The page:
- Conservatives feel vindicated by new developments in Jussie Smollett case 6 Years Ago
- Don Cheadle made important fashion choices on ‘SNL’ Today 9:47 AM
- Why the Twitter left loves to dunk on Max Boot Today 6:30 AM
- How to watch ‘Last Week Tonight with John Oliver’ online for free Today 6:30 AM
- How to stream Francis Ngannou vs. Cain Velasquez for free Today 6:00 AM
- How to stream the 2019 Daytona 500 for free Today 5:50 AM
- 7-year-old YouTuber to get his own show on Nickelodeon Saturday 5:30 PM
- ‘Hipster’ jobs are trending, and Indeed says the market is booming Saturday 3:33 PM
- Trump meme removed after copyright complaint Saturday 2:15 PM
- Facebook pushes back against moderators complaining about ‘Big Brother’ environment Saturday 12:46 PM
- Twitter hid post from an account linked to Iran’s Supreme Leader Saturday 10:17 AM
- How to stream Leo Santa Cruz vs. Rafael Rivera for free Saturday 8:00 AM
- ‘Larry Charles’ Dangerous World of Comedy’ finds the balance between tragedy and comedy Saturday 7:30 AM
- How to stream Michael ‘Venom’ Page vs. Paul Daley for free Saturday 7:00 AM
- How to watch the NBA Dunk Contest 2019 online for free Saturday 6:50 AM
Now that bongs, joints, and vaporizers have disappeared from a Russian Wikipedia article about smoking pot, the government has declared it safe for the general public.
A Wikipedia article on smoking pot was apparently so dangerous to Russian civilians that the government threatened the encyclopedia with a blanket block last week. Editors immediately went to work cleaning up the article, and the government, satisfied with the self-censorship, declared it safe for public consumption once again.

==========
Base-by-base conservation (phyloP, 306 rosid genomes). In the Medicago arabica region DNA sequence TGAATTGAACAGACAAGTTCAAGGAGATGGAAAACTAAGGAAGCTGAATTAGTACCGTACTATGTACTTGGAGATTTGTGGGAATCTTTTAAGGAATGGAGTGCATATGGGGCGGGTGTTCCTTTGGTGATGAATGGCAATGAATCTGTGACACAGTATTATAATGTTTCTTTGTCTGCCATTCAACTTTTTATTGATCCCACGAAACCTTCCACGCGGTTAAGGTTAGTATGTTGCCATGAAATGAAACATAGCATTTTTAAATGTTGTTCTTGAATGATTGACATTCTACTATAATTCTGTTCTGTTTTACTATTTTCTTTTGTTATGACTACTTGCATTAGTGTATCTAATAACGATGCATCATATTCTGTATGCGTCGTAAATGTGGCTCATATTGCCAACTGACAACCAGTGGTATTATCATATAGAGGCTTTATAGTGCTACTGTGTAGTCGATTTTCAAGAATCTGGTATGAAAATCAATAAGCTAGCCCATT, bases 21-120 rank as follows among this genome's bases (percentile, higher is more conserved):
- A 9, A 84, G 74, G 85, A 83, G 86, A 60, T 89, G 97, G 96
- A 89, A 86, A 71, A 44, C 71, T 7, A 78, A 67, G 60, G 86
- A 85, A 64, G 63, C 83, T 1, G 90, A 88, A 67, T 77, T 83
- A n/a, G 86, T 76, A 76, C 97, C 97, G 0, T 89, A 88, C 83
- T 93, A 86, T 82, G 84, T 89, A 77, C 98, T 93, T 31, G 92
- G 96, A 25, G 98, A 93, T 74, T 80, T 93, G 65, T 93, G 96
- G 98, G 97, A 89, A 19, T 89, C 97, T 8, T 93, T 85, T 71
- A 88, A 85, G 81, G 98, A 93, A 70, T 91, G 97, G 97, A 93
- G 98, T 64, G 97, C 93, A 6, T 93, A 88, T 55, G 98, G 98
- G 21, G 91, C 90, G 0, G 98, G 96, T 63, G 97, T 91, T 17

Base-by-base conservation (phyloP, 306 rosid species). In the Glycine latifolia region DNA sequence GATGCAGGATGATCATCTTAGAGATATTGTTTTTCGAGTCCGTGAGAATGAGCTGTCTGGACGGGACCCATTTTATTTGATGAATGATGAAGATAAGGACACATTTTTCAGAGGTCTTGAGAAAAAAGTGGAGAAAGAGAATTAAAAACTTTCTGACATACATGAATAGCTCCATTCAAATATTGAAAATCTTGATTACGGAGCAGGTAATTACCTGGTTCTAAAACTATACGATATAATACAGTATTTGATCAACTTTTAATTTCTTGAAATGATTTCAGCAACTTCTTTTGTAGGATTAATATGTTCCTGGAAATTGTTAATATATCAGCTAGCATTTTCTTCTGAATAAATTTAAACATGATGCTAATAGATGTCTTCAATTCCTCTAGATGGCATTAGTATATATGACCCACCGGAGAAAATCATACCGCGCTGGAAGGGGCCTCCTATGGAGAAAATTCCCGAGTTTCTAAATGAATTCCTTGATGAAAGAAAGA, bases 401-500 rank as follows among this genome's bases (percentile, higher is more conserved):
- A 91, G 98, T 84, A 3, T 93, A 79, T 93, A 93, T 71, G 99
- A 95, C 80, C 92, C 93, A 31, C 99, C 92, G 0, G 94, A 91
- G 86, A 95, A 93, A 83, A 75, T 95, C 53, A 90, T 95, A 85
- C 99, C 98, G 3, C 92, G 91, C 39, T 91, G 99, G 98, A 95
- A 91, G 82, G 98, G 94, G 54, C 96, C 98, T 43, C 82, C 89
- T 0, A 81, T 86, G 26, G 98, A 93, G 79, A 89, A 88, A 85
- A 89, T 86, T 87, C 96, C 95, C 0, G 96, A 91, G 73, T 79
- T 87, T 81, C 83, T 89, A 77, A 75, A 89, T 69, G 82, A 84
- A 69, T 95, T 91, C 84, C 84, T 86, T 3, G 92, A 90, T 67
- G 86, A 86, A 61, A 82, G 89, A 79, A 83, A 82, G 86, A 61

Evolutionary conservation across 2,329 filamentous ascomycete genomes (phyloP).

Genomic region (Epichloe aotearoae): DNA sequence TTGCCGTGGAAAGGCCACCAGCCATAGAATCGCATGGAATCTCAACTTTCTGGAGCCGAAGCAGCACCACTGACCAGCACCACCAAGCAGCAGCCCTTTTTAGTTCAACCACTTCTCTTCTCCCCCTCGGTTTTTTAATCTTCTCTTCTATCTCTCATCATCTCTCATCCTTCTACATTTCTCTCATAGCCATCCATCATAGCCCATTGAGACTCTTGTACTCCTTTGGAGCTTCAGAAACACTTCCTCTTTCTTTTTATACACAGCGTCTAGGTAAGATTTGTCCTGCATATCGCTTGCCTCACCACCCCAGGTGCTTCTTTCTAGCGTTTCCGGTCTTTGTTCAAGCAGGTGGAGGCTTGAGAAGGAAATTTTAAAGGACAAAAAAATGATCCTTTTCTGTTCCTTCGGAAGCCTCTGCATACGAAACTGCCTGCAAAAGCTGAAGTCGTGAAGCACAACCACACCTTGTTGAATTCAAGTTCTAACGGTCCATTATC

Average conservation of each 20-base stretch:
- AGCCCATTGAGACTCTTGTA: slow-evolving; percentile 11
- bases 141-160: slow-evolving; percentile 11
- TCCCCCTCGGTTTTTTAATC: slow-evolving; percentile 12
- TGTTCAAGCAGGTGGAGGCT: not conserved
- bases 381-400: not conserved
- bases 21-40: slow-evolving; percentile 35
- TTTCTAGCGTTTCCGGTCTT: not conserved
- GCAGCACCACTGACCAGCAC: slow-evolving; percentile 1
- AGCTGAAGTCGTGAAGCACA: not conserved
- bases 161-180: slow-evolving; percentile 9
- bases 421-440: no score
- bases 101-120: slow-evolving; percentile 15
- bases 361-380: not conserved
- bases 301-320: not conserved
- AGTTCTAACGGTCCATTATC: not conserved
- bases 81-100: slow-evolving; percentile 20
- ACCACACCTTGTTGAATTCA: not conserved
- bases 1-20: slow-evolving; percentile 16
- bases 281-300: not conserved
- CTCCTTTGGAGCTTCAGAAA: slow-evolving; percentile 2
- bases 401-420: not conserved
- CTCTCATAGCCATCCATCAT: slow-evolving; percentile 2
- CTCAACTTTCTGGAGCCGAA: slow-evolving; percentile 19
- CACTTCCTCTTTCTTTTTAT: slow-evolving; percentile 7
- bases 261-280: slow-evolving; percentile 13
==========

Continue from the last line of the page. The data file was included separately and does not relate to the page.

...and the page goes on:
What was so offensive in the first place? Bongs.
Well, not just bongs. You can compare versions of the article before and after it was declared safe, and the most obvious difference is that every single description of an inhalation devices has disappeared. So you if want to educate yourself about various pot delivery methods—joints or pipes or bongs or a vaporizer—you will have to look elsewhere.
A section on the “Specifics of Smoking Cannabis” also disappeared between revisions. It read, in part:
Smoking marijuana is punishable in most countries, so smokers tend to hide their addiction. For this reason, smokers often have no regular smoking device (because cannabis resin is rather odorous) and construct them out of scrap materials (pipettes, plastic bottles, foil). Translation via Google Translate
That was good enough for the government’s “experts,” according to a spokesman for Roskomnadzor, the regulatory group that runs the blacklist. “We received the new wording of the article on cannabis and sent it to the experts, who have decided that it now meets our requirements,” the spokesman told RIA Novosti.
Under Russia’s blacklist law, the government has the authority to block entire domains if they do not remove content it deems harmful to children or that promotes drugs or suicides. The Russian Wikipedia blacked out to protest the legislation last June, but that endeavor proved futile when the bill passed in November. Since then, the government has the bill’s broad powers to block a parody site, threaten to ban Facebook over a single user page about suicide, and compel Twitter into into banning users who post about suicide or drugs.
Wikipedia still isn’t entirely safe. According to Roskomnadzor, it still hosts 11 other articles that run afoul of the blacklist law. It hasn’t revealed which articles specifically, but we’re going to take a wild guess and say this one on bongs probably qualifies.
Kevin Morris is a veteran web reporter and editor who specializes in longform journalism. He led the Daily Dot’s esports vertical and, following its acquisition by GAMURS in late 2016, launched Dot Esports, where he serves as the site’s editor-in-chief.